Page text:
If you live in North East or Mid Essex and are no longer able to access the treatment you need, or if you have had a baby after NHS-funded IVF in one of these two areas, the BBC would like to hear from you – contact Claire by email at claire.brennan@bbc.co.uk

North East Essex – tell them what you think…

So, North East Essex are the latest commissioning group to announce their plans to stop funding fertility treatment. The commissioners claim that in North East Essex there are “substantial numbers of people whose health, including their fertility, is affected by their lifestyle (for instance smoking, excessive drinking, and lack of exercise)”. Are there really huge numbers of smokers who drink to excess trying to access NHS-funded fertility treatment in the Colchester area?  Most people I talk to who have fertility problems lead extraordinarily healthy lifestyles, so I’d be interested know what you think…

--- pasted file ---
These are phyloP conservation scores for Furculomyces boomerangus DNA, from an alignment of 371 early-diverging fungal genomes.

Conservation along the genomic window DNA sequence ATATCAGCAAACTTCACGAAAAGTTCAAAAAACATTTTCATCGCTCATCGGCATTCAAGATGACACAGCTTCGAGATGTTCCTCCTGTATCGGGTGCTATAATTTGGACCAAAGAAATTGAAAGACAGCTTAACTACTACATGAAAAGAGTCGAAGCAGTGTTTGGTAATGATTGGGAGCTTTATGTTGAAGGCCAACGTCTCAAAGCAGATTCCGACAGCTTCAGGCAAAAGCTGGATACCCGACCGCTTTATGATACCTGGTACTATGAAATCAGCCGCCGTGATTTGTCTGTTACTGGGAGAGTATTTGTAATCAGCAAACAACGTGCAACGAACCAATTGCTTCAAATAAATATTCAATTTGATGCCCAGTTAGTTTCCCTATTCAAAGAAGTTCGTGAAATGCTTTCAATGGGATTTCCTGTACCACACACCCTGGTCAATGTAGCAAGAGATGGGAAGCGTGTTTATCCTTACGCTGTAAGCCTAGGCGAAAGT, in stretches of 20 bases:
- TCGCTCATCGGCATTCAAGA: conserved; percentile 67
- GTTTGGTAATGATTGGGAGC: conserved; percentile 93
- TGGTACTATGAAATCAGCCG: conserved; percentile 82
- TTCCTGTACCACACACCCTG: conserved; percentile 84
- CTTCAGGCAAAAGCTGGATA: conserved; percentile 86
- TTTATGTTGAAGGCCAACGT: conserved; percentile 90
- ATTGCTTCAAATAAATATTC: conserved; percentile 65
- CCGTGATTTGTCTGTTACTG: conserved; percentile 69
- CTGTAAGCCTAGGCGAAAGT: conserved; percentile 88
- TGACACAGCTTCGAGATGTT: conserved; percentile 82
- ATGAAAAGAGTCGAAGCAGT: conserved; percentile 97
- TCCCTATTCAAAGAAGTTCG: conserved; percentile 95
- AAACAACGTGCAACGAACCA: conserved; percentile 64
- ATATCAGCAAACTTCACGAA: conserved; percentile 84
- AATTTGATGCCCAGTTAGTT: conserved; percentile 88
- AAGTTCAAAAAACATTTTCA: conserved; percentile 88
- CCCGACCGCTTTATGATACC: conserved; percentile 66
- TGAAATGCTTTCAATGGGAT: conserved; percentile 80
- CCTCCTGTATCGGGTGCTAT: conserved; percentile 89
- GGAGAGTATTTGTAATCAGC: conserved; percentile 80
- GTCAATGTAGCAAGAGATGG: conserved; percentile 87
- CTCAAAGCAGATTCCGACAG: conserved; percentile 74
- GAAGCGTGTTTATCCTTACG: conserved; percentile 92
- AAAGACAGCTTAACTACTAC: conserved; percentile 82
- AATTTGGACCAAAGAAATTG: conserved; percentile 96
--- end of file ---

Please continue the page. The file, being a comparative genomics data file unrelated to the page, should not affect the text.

They are suggesting that fertility treatment should only be available for people who have had cancer and for couples where the male partner has Hepatitis C or HIV (in these they are proposing to offer ICSI despite the fact that NICE doesn’t recommend this at all).

You can read more about their proposals here. They are arranging a series of consultation “events”, so if you are able to get along to any of these, please do speak up for fertility patients.  You can email neeccg.enquiries@nhs.net to say you’ll be there.

The first is on Tuesday 7 July in Colchester at 6pm at Room 12a, Primary Care Centre, Turner Road, Colchester CO4 5JR.

The next is on Friday 10 July at 2pm in Clacton at Princes Theatre, Town Hall, Station Road, Clacton CO15 1SE

Then on Thursday 16 July at 6.30pm at Clacton at the Princes Theatre, Town Hall, Station Road, Clacton CO15 1SE